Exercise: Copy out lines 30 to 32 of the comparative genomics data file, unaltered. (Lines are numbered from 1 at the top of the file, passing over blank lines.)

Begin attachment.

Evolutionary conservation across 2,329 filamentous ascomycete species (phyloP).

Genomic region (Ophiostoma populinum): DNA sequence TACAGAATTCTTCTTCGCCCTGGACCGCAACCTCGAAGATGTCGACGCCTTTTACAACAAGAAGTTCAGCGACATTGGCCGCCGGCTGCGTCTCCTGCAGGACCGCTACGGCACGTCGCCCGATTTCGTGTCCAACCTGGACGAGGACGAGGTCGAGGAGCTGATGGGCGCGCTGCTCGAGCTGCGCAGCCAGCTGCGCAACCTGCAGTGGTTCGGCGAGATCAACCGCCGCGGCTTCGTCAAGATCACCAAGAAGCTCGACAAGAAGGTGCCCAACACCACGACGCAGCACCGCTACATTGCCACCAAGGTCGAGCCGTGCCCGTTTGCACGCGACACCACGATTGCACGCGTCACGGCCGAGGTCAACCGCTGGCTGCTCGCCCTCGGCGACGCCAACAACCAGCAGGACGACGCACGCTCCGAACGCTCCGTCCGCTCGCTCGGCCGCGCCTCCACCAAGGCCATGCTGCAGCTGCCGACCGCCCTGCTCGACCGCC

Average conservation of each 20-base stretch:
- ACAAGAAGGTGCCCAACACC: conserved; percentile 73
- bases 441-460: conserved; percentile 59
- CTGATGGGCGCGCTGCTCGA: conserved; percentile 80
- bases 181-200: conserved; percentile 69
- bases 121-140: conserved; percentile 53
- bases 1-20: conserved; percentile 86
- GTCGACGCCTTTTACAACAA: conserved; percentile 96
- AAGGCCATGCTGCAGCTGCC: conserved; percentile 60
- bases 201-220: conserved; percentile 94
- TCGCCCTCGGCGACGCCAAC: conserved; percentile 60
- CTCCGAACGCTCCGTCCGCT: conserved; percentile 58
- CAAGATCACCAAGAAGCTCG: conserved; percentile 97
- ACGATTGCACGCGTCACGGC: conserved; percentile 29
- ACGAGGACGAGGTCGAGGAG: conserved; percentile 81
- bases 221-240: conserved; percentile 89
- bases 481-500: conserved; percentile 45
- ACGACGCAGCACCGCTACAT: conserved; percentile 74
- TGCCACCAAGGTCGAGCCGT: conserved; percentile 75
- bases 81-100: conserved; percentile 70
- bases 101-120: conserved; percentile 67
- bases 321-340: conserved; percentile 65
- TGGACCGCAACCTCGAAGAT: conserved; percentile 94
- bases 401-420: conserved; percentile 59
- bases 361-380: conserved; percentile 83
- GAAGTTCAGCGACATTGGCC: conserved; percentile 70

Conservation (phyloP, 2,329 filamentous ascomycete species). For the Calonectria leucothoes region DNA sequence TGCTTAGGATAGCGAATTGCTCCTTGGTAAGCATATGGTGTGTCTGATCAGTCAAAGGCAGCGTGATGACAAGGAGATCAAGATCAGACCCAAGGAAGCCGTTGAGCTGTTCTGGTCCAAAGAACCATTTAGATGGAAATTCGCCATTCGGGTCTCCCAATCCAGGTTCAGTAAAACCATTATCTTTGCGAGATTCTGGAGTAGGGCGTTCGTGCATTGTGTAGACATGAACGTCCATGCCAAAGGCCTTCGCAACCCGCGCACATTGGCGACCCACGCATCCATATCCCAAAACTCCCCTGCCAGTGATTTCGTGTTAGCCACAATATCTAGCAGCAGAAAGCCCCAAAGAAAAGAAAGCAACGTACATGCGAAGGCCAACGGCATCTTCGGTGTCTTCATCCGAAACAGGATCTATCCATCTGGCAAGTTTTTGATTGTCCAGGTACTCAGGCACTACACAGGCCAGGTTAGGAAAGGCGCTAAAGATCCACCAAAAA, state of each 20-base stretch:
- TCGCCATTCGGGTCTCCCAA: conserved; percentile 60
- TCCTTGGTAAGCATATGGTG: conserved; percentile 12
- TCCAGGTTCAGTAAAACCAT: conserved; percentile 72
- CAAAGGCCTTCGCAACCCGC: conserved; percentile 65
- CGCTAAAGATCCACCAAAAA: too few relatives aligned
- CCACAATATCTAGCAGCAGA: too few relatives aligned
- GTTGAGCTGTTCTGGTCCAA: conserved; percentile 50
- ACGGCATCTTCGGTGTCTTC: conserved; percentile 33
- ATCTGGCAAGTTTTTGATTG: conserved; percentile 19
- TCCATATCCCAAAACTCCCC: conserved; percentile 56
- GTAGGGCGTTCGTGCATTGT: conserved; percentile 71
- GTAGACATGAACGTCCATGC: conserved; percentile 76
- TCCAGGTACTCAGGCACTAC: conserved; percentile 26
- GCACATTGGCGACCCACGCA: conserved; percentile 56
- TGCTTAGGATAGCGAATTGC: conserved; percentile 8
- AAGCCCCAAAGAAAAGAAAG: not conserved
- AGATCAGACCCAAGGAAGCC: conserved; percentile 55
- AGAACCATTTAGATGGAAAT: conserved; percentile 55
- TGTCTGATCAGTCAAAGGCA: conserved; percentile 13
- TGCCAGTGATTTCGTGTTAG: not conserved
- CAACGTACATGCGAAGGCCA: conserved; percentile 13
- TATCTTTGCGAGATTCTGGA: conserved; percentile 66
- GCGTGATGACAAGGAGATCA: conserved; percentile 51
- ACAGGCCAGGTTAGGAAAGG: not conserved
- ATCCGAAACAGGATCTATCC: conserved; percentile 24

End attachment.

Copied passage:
- TCGCCATTCGGGTCTCCCAA: conserved; percentile 60
- TCCTTGGTAAGCATATGGTG: conserved; percentile 12
- TCCAGGTTCAGTAAAACCAT: conserved; percentile 72